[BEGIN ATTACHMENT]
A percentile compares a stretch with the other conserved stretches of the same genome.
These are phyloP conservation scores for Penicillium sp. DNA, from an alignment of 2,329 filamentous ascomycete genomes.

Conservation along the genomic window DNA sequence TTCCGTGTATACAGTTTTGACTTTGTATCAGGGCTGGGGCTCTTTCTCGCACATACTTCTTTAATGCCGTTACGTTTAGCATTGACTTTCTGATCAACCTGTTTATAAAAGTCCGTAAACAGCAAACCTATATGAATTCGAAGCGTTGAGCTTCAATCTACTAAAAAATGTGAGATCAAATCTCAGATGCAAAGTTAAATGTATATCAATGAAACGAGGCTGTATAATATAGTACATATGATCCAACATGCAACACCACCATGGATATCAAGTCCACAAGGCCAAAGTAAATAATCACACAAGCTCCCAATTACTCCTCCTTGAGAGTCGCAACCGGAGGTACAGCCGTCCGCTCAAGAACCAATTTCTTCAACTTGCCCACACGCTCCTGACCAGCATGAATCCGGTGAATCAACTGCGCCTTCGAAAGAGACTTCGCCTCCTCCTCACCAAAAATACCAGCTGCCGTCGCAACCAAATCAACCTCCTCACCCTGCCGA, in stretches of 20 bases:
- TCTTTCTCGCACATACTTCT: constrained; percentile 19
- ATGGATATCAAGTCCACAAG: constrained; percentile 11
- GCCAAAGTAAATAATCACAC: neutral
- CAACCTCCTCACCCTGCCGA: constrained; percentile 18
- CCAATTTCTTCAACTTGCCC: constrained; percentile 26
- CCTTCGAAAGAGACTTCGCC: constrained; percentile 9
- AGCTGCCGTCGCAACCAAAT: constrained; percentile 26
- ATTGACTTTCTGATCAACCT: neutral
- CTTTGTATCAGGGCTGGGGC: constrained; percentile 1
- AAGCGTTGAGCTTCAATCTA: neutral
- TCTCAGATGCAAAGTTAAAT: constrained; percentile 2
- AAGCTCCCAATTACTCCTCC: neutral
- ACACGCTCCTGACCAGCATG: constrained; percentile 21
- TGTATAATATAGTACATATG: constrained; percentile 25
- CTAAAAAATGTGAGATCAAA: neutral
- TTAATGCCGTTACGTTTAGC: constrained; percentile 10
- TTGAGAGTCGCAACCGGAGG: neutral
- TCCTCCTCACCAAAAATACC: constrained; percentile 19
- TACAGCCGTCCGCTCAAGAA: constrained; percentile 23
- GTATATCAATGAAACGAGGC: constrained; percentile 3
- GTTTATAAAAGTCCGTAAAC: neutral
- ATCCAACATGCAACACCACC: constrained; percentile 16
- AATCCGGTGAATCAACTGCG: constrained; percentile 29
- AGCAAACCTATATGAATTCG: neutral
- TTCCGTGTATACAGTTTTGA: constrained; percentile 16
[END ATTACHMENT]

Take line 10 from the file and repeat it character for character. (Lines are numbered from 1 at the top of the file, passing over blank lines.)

- AGCTGCCGTCGCAACCAAAT: constrained; percentile 26